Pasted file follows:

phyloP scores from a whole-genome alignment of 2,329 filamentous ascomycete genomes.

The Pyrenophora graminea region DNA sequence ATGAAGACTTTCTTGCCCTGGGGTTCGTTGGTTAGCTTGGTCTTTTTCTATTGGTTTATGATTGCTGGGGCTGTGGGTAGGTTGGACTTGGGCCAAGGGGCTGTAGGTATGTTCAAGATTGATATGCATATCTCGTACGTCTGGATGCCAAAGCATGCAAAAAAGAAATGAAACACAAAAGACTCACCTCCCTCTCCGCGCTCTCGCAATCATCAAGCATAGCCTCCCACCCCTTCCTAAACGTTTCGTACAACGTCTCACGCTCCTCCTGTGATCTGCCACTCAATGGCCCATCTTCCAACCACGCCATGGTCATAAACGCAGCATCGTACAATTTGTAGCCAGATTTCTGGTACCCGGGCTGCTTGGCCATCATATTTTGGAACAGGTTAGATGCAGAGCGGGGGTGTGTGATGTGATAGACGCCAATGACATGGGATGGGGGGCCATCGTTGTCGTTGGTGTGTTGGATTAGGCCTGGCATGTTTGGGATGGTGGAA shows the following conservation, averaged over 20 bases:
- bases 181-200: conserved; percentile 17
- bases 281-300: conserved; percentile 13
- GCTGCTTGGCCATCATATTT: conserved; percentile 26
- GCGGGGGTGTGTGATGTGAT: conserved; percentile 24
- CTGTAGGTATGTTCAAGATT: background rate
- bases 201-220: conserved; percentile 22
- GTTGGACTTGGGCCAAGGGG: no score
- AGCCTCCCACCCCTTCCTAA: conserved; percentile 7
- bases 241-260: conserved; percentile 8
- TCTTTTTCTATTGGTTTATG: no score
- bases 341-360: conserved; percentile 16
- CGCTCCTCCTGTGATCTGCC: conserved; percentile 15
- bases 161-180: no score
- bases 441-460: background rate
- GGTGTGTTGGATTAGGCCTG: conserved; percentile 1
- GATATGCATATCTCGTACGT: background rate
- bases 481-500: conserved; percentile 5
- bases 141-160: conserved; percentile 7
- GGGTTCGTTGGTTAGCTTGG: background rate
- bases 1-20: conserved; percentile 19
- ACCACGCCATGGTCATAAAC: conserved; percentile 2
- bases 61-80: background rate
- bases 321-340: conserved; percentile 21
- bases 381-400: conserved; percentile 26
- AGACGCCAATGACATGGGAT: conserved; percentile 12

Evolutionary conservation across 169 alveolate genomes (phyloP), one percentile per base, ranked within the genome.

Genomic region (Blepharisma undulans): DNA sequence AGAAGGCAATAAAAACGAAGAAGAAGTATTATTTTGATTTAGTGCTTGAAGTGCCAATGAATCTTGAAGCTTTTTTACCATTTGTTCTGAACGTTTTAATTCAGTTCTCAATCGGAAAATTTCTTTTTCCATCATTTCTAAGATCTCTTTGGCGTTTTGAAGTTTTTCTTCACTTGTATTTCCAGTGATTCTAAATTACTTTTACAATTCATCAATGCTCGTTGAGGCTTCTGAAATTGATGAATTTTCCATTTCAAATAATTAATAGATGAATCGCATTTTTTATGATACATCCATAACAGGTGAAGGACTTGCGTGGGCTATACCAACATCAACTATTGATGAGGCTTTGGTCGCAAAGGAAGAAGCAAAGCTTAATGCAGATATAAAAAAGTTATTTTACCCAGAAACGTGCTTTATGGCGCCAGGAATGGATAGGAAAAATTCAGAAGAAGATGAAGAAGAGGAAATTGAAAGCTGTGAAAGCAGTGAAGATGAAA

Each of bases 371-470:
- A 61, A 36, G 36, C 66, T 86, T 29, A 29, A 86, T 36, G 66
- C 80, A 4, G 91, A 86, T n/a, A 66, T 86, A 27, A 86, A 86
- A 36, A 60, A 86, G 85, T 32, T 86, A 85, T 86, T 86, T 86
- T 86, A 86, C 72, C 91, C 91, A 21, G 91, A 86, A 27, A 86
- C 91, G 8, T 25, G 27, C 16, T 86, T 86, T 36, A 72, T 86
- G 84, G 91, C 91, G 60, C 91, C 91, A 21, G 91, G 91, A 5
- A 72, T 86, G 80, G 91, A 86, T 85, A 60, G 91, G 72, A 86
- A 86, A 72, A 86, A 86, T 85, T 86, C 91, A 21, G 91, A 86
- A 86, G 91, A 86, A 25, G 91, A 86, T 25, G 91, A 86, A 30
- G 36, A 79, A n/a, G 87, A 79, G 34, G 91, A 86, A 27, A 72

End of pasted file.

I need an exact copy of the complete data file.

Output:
phyloP scores from a whole-genome alignment of 2,329 filamentous ascomycete genomes.

The Pyrenophora graminea region DNA sequence ATGAAGACTTTCTTGCCCTGGGGTTCGTTGGTTAGCTTGGTCTTTTTCTATTGGTTTATGATTGCTGGGGCTGTGGGTAGGTTGGACTTGGGCCAAGGGGCTGTAGGTATGTTCAAGATTGATATGCATATCTCGTACGTCTGGATGCCAAAGCATGCAAAAAAGAAATGAAACACAAAAGACTCACCTCCCTCTCCGCGCTCTCGCAATCATCAAGCATAGCCTCCCACCCCTTCCTAAACGTTTCGTACAACGTCTCACGCTCCTCCTGTGATCTGCCACTCAATGGCCCATCTTCCAACCACGCCATGGTCATAAACGCAGCATCGTACAATTTGTAGCCAGATTTCTGGTACCCGGGCTGCTTGGCCATCATATTTTGGAACAGGTTAGATGCAGAGCGGGGGTGTGTGATGTGATAGACGCCAATGACATGGGATGGGGGGCCATCGTTGTCGTTGGTGTGTTGGATTAGGCCTGGCATGTTTGGGATGGTGGAA shows the following conservation, averaged over 20 bases:
- bases 181-200: conserved; percentile 17
- bases 281-300: conserved; percentile 13
- GCTGCTTGGCCATCATATTT: conserved; percentile 26
- GCGGGGGTGTGTGATGTGAT: conserved; percentile 24
- CTGTAGGTATGTTCAAGATT: background rate
- bases 201-220: conserved; percentile 22
- GTTGGACTTGGGCCAAGGGG: no score
- AGCCTCCCACCCCTTCCTAA: conserved; percentile 7
- bases 241-260: conserved; percentile 8
- TCTTTTTCTATTGGTTTATG: no score
- bases 341-360: conserved; percentile 16
- CGCTCCTCCTGTGATCTGCC: conserved; percentile 15
- bases 161-180: no score
- bases 441-460: background rate
- GGTGTGTTGGATTAGGCCTG: conserved; percentile 1
- GATATGCATATCTCGTACGT: background rate
- bases 481-500: conserved; percentile 5
- bases 141-160: conserved; percentile 7
- GGGTTCGTTGGTTAGCTTGG: background rate
- bases 1-20: conserved; percentile 19
- ACCACGCCATGGTCATAAAC: conserved; percentile 2
- bases 61-80: background rate
- bases 321-340: conserved; percentile 21
- bases 381-400: conserved; percentile 26
- AGACGCCAATGACATGGGAT: conserved; percentile 12

Evolutionary conservation across 169 alveolate genomes (phyloP), one percentile per base, ranked within the genome.

Genomic region (Blepharisma undulans): DNA sequence AGAAGGCAATAAAAACGAAGAAGAAGTATTATTTTGATTTAGTGCTTGAAGTGCCAATGAATCTTGAAGCTTTTTTACCATTTGTTCTGAACGTTTTAATTCAGTTCTCAATCGGAAAATTTCTTTTTCCATCATTTCTAAGATCTCTTTGGCGTTTTGAAGTTTTTCTTCACTTGTATTTCCAGTGATTCTAAATTACTTTTACAATTCATCAATGCTCGTTGAGGCTTCTGAAATTGATGAATTTTCCATTTCAAATAATTAATAGATGAATCGCATTTTTTATGATACATCCATAACAGGTGAAGGACTTGCGTGGGCTATACCAACATCAACTATTGATGAGGCTTTGGTCGCAAAGGAAGAAGCAAAGCTTAATGCAGATATAAAAAAGTTATTTTACCCAGAAACGTGCTTTATGGCGCCAGGAATGGATAGGAAAAATTCAGAAGAAGATGAAGAAGAGGAAATTGAAAGCTGTGAAAGCAGTGAAGATGAAA

Each of bases 371-470:
- A 61, A 36, G 36, C 66, T 86, T 29, A 29, A 86, T 36, G 66
- C 80, A 4, G 91, A 86, T n/a, A 66, T 86, A 27, A 86, A 86
- A 36, A 60, A 86, G 85, T 32, T 86, A 85, T 86, T 86, T 86
- T 86, A 86, C 72, C 91, C 91, A 21, G 91, A 86, A 27, A 86
- C 91, G 8, T 25, G 27, C 16, T 86, T 86, T 36, A 72, T 86
- G 84, G 91, C 91, G 60, C 91, C 91, A 21, G 91, G 91, A 5
- A 72, T 86, G 80, G 91, A 86, T 85, A 60, G 91, G 72, A 86
- A 86, A 72, A 86, A 86, T 85, T 86, C 91, A 21, G 91, A 86
- A 86, G 91, A 86, A 25, G 91, A 86, T 25, G 91, A 86, A 30
- G 36, A 79, A n/a, G 87, A 79, G 34, G 91, A 86, A 27, A 72